HOWTO: Get the conditional compile symbols defined in the project for a source file (ITextView) in a Visual Studio Extension

Monday, August 31, 2015
One of the things I ran into when parsing with Roslyn in Stay Frosty was that #if / #endif blocks were treated as strictly in the parser as they are in Visual Studio (well, that should be obvious, it's the parser used by VS, isn't it?). That meant code that was riddled with preprocessor rules wasn't being parsed properly because it didn't know what I had defined.
Fortunately the Visual Studio SDK provides a way at these values. Unfortunately, it's not as straight forward as I would have liked.
Conditionals given an ITextView
Here's a quick extension method I whipped up to pull the "defines" out of the project file given an ITextView/IWpfTextView.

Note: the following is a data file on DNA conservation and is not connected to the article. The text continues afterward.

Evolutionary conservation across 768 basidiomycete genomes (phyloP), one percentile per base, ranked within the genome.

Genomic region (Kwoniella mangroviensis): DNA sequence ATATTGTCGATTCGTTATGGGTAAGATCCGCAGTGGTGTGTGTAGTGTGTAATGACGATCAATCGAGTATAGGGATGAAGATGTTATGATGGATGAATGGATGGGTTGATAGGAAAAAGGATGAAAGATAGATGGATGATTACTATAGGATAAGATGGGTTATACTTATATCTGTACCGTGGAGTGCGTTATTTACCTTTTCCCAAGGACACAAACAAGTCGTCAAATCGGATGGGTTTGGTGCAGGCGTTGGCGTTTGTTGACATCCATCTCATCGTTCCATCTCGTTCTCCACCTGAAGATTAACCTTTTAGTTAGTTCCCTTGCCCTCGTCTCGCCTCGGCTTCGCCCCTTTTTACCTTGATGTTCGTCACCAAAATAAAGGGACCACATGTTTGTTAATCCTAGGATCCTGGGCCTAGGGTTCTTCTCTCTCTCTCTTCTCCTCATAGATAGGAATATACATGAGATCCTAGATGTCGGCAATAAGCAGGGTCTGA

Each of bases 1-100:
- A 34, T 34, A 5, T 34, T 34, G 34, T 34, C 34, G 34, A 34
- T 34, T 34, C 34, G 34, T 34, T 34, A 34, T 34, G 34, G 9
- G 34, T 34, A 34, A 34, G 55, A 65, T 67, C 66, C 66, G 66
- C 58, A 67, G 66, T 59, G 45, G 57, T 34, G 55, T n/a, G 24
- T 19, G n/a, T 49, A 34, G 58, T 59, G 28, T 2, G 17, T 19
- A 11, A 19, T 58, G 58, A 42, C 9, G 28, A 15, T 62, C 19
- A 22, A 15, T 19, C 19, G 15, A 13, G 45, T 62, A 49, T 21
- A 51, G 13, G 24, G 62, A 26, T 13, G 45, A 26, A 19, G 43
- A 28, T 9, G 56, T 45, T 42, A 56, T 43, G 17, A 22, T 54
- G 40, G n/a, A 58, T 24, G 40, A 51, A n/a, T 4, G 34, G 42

private static IEnumerable<string> Conditionals([NotNull] this ITextView textView)
            if (textView == null) throw new ArgumentNullException(nameof(textView));

            // Get the text document from the text buffer (if it has one)
            ITextDocument textDocument;
            if (textView.TextBuffer.Properties.TryGetProperty(typeof (ITextDocument), out textDocument))
                yield break;

            var componentModel = ServiceProvider.GlobalProvider.GetService(typeof(SComponentModel)) as IComponentModel;

            // Get the VsServiceProvider
            var vsServiceProvider = componentModel?.DefaultExportProvider?.GetExportedValue<SVsServiceProvider>();